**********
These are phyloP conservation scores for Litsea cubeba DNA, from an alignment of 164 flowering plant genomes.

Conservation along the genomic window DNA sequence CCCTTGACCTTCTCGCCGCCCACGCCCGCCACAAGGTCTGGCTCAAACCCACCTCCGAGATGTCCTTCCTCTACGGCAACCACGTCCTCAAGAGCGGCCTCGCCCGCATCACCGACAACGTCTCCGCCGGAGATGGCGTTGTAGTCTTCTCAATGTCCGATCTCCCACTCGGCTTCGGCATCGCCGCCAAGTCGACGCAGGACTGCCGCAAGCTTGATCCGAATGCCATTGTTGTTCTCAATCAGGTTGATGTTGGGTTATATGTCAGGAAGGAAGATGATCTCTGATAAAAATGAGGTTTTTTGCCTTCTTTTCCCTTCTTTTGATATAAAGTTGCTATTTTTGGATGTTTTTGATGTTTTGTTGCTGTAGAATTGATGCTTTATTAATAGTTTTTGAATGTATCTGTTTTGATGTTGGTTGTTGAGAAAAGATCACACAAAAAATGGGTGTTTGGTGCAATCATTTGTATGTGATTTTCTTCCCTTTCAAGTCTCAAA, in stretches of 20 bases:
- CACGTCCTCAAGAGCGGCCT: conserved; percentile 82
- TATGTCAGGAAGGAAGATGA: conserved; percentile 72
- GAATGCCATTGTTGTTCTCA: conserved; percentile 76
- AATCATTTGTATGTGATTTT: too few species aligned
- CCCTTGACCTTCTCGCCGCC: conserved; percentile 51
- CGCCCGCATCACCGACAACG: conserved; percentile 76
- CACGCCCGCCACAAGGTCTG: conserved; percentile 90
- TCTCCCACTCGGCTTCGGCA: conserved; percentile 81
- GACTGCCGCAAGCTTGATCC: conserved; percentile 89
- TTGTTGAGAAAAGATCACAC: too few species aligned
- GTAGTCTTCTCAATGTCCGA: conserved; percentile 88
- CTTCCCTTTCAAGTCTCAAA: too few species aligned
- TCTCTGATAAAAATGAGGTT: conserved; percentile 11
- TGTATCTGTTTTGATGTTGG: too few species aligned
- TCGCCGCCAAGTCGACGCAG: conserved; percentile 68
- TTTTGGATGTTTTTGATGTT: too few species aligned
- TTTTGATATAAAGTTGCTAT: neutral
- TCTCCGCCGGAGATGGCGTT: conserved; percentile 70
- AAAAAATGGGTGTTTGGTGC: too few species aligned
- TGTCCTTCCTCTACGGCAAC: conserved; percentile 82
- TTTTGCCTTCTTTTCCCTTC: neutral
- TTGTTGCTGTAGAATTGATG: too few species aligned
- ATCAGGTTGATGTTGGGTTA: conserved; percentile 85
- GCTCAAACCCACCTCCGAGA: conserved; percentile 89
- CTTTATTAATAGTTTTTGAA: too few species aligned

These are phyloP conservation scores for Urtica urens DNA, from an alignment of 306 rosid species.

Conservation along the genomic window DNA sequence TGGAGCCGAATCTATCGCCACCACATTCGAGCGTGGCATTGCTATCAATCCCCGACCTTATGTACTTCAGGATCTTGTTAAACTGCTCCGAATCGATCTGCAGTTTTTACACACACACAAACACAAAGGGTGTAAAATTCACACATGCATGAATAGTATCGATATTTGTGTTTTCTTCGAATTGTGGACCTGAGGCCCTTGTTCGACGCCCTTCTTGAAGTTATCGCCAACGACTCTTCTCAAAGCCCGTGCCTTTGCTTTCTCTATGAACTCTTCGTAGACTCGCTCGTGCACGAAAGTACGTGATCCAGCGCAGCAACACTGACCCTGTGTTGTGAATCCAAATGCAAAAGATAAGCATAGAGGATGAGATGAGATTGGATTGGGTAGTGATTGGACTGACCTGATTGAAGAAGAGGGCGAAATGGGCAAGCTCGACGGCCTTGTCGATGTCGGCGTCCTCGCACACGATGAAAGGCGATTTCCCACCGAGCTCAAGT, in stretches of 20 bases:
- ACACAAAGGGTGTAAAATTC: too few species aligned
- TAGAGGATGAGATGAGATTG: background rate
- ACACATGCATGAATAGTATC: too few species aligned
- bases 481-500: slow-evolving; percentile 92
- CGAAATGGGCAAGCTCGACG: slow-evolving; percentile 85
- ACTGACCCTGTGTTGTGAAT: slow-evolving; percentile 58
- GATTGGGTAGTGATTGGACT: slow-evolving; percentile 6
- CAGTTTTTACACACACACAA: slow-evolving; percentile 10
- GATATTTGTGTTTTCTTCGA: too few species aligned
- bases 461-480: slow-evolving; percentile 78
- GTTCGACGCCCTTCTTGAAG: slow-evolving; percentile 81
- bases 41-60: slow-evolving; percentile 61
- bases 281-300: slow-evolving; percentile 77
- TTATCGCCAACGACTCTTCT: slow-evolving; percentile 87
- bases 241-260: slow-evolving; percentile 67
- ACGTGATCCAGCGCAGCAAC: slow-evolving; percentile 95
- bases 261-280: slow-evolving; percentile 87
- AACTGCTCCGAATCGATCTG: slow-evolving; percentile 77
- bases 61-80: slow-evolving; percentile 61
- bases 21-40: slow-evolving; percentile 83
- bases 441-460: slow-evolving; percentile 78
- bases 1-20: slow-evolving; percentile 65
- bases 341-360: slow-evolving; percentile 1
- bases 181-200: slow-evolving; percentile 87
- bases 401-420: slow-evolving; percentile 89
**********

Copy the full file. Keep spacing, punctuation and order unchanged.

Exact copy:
These are phyloP conservation scores for Litsea cubeba DNA, from an alignment of 164 flowering plant genomes.

Conservation along the genomic window DNA sequence CCCTTGACCTTCTCGCCGCCCACGCCCGCCACAAGGTCTGGCTCAAACCCACCTCCGAGATGTCCTTCCTCTACGGCAACCACGTCCTCAAGAGCGGCCTCGCCCGCATCACCGACAACGTCTCCGCCGGAGATGGCGTTGTAGTCTTCTCAATGTCCGATCTCCCACTCGGCTTCGGCATCGCCGCCAAGTCGACGCAGGACTGCCGCAAGCTTGATCCGAATGCCATTGTTGTTCTCAATCAGGTTGATGTTGGGTTATATGTCAGGAAGGAAGATGATCTCTGATAAAAATGAGGTTTTTTGCCTTCTTTTCCCTTCTTTTGATATAAAGTTGCTATTTTTGGATGTTTTTGATGTTTTGTTGCTGTAGAATTGATGCTTTATTAATAGTTTTTGAATGTATCTGTTTTGATGTTGGTTGTTGAGAAAAGATCACACAAAAAATGGGTGTTTGGTGCAATCATTTGTATGTGATTTTCTTCCCTTTCAAGTCTCAAA, in stretches of 20 bases:
- CACGTCCTCAAGAGCGGCCT: conserved; percentile 82
- TATGTCAGGAAGGAAGATGA: conserved; percentile 72
- GAATGCCATTGTTGTTCTCA: conserved; percentile 76
- AATCATTTGTATGTGATTTT: too few species aligned
- CCCTTGACCTTCTCGCCGCC: conserved; percentile 51
- CGCCCGCATCACCGACAACG: conserved; percentile 76
- CACGCCCGCCACAAGGTCTG: conserved; percentile 90
- TCTCCCACTCGGCTTCGGCA: conserved; percentile 81
- GACTGCCGCAAGCTTGATCC: conserved; percentile 89
- TTGTTGAGAAAAGATCACAC: too few species aligned
- GTAGTCTTCTCAATGTCCGA: conserved; percentile 88
- CTTCCCTTTCAAGTCTCAAA: too few species aligned
- TCTCTGATAAAAATGAGGTT: conserved; percentile 11
- TGTATCTGTTTTGATGTTGG: too few species aligned
- TCGCCGCCAAGTCGACGCAG: conserved; percentile 68
- TTTTGGATGTTTTTGATGTT: too few species aligned
- TTTTGATATAAAGTTGCTAT: neutral
- TCTCCGCCGGAGATGGCGTT: conserved; percentile 70
- AAAAAATGGGTGTTTGGTGC: too few species aligned
- TGTCCTTCCTCTACGGCAAC: conserved; percentile 82
- TTTTGCCTTCTTTTCCCTTC: neutral
- TTGTTGCTGTAGAATTGATG: too few species aligned
- ATCAGGTTGATGTTGGGTTA: conserved; percentile 85
- GCTCAAACCCACCTCCGAGA: conserved; percentile 89
- CTTTATTAATAGTTTTTGAA: too few species aligned

These are phyloP conservation scores for Urtica urens DNA, from an alignment of 306 rosid species.

Conservation along the genomic window DNA sequence TGGAGCCGAATCTATCGCCACCACATTCGAGCGTGGCATTGCTATCAATCCCCGACCTTATGTACTTCAGGATCTTGTTAAACTGCTCCGAATCGATCTGCAGTTTTTACACACACACAAACACAAAGGGTGTAAAATTCACACATGCATGAATAGTATCGATATTTGTGTTTTCTTCGAATTGTGGACCTGAGGCCCTTGTTCGACGCCCTTCTTGAAGTTATCGCCAACGACTCTTCTCAAAGCCCGTGCCTTTGCTTTCTCTATGAACTCTTCGTAGACTCGCTCGTGCACGAAAGTACGTGATCCAGCGCAGCAACACTGACCCTGTGTTGTGAATCCAAATGCAAAAGATAAGCATAGAGGATGAGATGAGATTGGATTGGGTAGTGATTGGACTGACCTGATTGAAGAAGAGGGCGAAATGGGCAAGCTCGACGGCCTTGTCGATGTCGGCGTCCTCGCACACGATGAAAGGCGATTTCCCACCGAGCTCAAGT, in stretches of 20 bases:
- ACACAAAGGGTGTAAAATTC: too few species aligned
- TAGAGGATGAGATGAGATTG: background rate
- ACACATGCATGAATAGTATC: too few species aligned
- bases 481-500: slow-evolving; percentile 92
- CGAAATGGGCAAGCTCGACG: slow-evolving; percentile 85
- ACTGACCCTGTGTTGTGAAT: slow-evolving; percentile 58
- GATTGGGTAGTGATTGGACT: slow-evolving; percentile 6
- CAGTTTTTACACACACACAA: slow-evolving; percentile 10
- GATATTTGTGTTTTCTTCGA: too few species aligned
- bases 461-480: slow-evolving; percentile 78
- GTTCGACGCCCTTCTTGAAG: slow-evolving; percentile 81
- bases 41-60: slow-evolving; percentile 61
- bases 281-300: slow-evolving; percentile 77
- TTATCGCCAACGACTCTTCT: slow-evolving; percentile 87
- bases 241-260: slow-evolving; percentile 67
- ACGTGATCCAGCGCAGCAAC: slow-evolving; percentile 95
- bases 261-280: slow-evolving; percentile 87
- AACTGCTCCGAATCGATCTG: slow-evolving; percentile 77
- bases 61-80: slow-evolving; percentile 61
- bases 21-40: slow-evolving; percentile 83
- bases 441-460: slow-evolving; percentile 78
- bases 1-20: slow-evolving; percentile 65
- bases 341-360: slow-evolving; percentile 1
- bases 181-200: slow-evolving; percentile 87
- bases 401-420: slow-evolving; percentile 89